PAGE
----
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Financial advisor marketing: How to win over the next generation of wealth

For years, millennials have been viewed as avocado toast eaters flush with student loan debt. Their poor spending habits would never afford them such luxuries as owning a home or living a debt-free lifestyle that previous generations enjoyed. 

And while some of this may be true, millennials do in fact spend their money differently than their parents, it doesn't mean they're doing so at the expense of future wealth. In fact, many young people have already amassed large fortunes. 

To win over this group of new wealth, advisors will need to employ different tools and playbooks than they used on Gen X and older generations.

Here are five tips for marketing to millennials. 

Emphasize personalized investing

Millennials don't just spend differently than their parents; they invest differently as well. Many want to take advantage of investment opportunities that will help them achieve financial freedom and appeal to their values. That means advisors may need to create portfolios that balance income generation with, perhaps, a client's aversion for companies that still use animal testing. Serving those all too common and seemingly unlimited requests requires not just tech-powered investment tools but also appropriate communication. Tell existing and prospective clients that modern investment solutions like custom indexing and direct indexing can now deliver on their various preferences. 

>> Watch our on-demand webinar for more insights on capturing next-generation wealth.

Establish a market niche

Millennials have no shortage of choices when choosing a financial advisor. Data from the Bureau of Labor Statistics estimates over 200,000 financial advisors operate in the US alone. So advisors must do what they can to stand out. By establishing a market niche, advisors signal to prospective clients that they are a credible resource for people with similar backgrounds. A niche tends to vary by clients' geography, career path, or net worth. For example, an advisor in Silicon Valley may build their practice and solutions around the needs of nearby tech employees. Millennials, in particular, are keen to work with advisors who have experience working with clients like them.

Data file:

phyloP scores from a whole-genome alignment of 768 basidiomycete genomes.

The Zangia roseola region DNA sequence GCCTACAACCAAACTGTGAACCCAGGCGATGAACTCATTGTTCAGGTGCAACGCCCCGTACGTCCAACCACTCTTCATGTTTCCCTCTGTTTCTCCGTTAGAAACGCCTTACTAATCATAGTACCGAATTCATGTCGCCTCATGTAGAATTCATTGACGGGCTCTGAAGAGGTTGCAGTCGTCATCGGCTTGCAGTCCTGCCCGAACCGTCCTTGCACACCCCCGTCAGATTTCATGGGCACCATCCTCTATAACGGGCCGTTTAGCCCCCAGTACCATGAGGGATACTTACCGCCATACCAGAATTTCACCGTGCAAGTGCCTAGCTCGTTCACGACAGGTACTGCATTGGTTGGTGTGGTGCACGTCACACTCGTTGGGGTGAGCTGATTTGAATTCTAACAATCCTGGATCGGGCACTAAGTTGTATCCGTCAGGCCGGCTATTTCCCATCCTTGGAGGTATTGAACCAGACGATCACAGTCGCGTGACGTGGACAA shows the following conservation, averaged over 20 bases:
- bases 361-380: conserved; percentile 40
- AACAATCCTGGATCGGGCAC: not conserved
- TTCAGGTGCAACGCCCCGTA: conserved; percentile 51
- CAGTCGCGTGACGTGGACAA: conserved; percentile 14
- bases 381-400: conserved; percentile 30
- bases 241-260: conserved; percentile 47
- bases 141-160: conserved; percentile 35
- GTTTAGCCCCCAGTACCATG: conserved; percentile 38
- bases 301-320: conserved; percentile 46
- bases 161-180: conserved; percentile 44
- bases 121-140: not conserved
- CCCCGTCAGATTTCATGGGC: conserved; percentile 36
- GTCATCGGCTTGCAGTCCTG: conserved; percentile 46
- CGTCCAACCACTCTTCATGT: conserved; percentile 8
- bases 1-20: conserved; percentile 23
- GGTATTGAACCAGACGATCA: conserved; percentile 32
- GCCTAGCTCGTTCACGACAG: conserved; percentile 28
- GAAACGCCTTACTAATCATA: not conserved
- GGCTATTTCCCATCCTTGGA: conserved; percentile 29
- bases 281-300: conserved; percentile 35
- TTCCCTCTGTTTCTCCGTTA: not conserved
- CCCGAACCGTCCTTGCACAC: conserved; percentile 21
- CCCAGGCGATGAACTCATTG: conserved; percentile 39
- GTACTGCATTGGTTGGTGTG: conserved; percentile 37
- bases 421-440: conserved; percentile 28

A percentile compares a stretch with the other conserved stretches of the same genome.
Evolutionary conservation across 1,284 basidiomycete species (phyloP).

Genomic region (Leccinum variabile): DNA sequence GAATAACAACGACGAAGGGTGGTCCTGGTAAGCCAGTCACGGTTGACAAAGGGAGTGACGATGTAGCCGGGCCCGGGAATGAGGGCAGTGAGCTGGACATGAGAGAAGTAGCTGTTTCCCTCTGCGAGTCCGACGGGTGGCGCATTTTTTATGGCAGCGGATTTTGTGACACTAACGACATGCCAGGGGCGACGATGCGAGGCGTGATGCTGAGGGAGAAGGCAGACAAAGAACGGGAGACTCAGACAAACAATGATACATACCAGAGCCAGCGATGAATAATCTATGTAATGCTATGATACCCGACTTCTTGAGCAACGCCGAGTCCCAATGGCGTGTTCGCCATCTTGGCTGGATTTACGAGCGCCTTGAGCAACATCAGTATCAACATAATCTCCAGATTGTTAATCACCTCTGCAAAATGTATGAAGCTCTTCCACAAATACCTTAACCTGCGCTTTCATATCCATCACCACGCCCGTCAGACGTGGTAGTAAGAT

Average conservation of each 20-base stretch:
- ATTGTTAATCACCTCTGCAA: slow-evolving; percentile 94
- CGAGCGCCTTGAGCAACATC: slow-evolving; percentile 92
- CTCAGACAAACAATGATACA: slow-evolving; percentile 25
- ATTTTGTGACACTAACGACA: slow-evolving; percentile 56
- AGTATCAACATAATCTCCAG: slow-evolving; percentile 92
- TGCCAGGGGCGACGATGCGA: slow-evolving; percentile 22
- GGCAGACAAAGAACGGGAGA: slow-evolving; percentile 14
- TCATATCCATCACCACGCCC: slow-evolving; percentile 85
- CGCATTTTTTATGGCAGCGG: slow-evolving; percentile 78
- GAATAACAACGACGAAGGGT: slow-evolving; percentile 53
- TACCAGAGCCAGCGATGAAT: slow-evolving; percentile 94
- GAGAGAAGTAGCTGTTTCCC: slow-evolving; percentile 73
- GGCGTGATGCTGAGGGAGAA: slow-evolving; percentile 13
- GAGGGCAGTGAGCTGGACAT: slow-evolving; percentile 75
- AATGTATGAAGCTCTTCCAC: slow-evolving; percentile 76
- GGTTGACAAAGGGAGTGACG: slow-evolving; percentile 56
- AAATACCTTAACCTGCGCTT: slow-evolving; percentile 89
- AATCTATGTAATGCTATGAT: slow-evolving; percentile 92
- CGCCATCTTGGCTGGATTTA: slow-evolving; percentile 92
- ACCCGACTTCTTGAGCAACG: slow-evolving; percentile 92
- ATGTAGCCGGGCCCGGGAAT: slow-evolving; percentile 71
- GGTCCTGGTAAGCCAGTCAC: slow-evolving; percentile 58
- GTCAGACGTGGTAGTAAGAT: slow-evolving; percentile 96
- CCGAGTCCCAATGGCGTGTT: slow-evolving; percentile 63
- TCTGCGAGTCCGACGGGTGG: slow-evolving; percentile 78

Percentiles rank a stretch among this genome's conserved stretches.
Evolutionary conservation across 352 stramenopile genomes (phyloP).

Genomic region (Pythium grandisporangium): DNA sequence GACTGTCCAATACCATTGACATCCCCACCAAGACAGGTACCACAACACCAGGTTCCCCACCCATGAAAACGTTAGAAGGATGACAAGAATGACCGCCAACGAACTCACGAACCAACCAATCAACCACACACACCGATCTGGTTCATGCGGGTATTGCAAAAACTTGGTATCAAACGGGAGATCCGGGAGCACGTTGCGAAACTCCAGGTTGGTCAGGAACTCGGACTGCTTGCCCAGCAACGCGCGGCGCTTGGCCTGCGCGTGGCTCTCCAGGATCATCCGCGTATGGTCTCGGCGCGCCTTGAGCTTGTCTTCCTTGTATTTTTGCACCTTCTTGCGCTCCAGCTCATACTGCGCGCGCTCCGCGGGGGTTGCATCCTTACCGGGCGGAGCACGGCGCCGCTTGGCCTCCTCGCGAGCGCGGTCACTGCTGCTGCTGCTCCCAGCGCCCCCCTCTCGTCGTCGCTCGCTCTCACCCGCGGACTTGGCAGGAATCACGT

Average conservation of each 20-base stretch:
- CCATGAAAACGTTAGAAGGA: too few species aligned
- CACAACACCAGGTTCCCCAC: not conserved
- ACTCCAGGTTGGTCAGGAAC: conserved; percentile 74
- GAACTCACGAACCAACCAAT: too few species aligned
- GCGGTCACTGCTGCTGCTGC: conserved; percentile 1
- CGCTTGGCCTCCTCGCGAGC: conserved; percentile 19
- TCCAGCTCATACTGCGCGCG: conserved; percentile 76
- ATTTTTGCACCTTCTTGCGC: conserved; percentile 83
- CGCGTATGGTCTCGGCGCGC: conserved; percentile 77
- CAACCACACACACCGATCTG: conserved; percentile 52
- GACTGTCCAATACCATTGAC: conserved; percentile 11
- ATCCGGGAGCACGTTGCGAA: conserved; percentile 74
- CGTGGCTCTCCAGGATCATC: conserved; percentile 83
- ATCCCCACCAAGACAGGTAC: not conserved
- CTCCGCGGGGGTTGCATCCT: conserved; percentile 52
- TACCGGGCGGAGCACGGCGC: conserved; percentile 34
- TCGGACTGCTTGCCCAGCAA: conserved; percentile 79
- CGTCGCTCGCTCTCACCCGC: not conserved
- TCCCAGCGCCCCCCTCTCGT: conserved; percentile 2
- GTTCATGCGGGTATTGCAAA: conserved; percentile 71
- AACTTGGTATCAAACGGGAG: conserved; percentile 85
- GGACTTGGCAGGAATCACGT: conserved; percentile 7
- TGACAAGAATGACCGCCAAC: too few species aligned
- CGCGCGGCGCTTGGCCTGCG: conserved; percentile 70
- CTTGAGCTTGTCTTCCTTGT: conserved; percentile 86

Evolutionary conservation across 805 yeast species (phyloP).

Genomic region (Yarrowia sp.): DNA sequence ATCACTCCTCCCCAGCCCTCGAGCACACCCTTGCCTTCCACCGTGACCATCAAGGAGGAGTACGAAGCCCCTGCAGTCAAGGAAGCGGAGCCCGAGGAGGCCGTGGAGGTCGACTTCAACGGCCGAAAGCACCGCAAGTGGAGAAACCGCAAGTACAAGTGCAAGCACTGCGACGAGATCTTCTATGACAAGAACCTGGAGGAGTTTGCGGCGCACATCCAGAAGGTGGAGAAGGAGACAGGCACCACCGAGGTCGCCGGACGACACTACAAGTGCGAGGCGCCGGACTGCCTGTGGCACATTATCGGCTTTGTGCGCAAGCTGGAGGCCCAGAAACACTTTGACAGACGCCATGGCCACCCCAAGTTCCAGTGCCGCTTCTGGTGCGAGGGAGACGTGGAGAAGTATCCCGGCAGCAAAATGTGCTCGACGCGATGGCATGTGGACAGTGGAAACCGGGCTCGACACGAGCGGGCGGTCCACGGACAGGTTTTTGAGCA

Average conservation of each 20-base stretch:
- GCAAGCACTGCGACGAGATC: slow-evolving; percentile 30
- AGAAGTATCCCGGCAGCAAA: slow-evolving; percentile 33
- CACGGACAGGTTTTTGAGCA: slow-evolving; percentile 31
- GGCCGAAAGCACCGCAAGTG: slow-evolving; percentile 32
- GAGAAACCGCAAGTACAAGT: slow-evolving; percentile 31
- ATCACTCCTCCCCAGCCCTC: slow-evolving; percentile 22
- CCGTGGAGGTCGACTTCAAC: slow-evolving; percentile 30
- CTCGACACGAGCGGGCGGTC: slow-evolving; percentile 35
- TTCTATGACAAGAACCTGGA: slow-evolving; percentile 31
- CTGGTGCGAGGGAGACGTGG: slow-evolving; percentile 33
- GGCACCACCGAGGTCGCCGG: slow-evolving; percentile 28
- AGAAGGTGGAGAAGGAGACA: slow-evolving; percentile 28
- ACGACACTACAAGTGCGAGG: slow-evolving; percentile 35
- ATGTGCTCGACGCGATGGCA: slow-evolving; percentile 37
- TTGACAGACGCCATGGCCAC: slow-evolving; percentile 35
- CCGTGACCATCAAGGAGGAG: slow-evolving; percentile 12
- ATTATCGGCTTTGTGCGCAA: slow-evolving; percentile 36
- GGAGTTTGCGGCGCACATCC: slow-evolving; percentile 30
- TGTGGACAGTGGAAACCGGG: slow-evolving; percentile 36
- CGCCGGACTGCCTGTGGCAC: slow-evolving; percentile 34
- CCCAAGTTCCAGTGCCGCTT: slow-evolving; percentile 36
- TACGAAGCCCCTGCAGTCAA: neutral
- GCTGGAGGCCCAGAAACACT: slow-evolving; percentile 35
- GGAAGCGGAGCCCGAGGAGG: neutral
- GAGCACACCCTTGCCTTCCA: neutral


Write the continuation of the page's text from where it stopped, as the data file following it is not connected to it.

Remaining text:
Leverage social media

It's no secret that millennials spend a lot of time on the internet and, in particular, social media. But what they're doing on these platforms may surprise financial advisors. A recent survey from TIAA found that one-third of Americans act on financial advice found on social people, and just as many people listen to financial advice from influencers and celebrities. Advisors, who are doing so already, must catch up to this trend. Promoting content and building a brand on platforms like Twitter and even TikTok can open the door for advisors to reach the next generation of wealth. 

Generate educational, not promotional, content

That old saying content is king applies to financial advisors as well. But the content advisors create should not promote their brand or service. Instead, they should focus on educating clients, particularly millennials. A recent study found that a mere 16% of millennials qualify as financially literate. Advisors can help lift those scores and draw in new clients by providing information on issues top of mind for millennials: saving for retirement, buying their first home, preparing to start a family. Advisors will quickly find that many of these topics rank well for SEO (search engine optimization). 

Ask for online references

Millennials are the first generation to grow up in the internet age. Anything they could possibly need has always been a few keystrokes away. So when they think about working with financial advisors, their first stop will always be the internet. That might look like a quick Google search, reference check on LinkedIn, or scan of Yelp reviews. Having a positive presence on these websites carries the same weight as a word-of-mouth referral from older clients. It's essential to solicit positive feedback and online endorsements from clients in a way that highlights an advisor's key strengths—perhaps it's an anecdotal story about talking clients through a volatile period in the markets, or maybe it's more objective information about the advisor's status as a leader in their niche.

December 3, 2021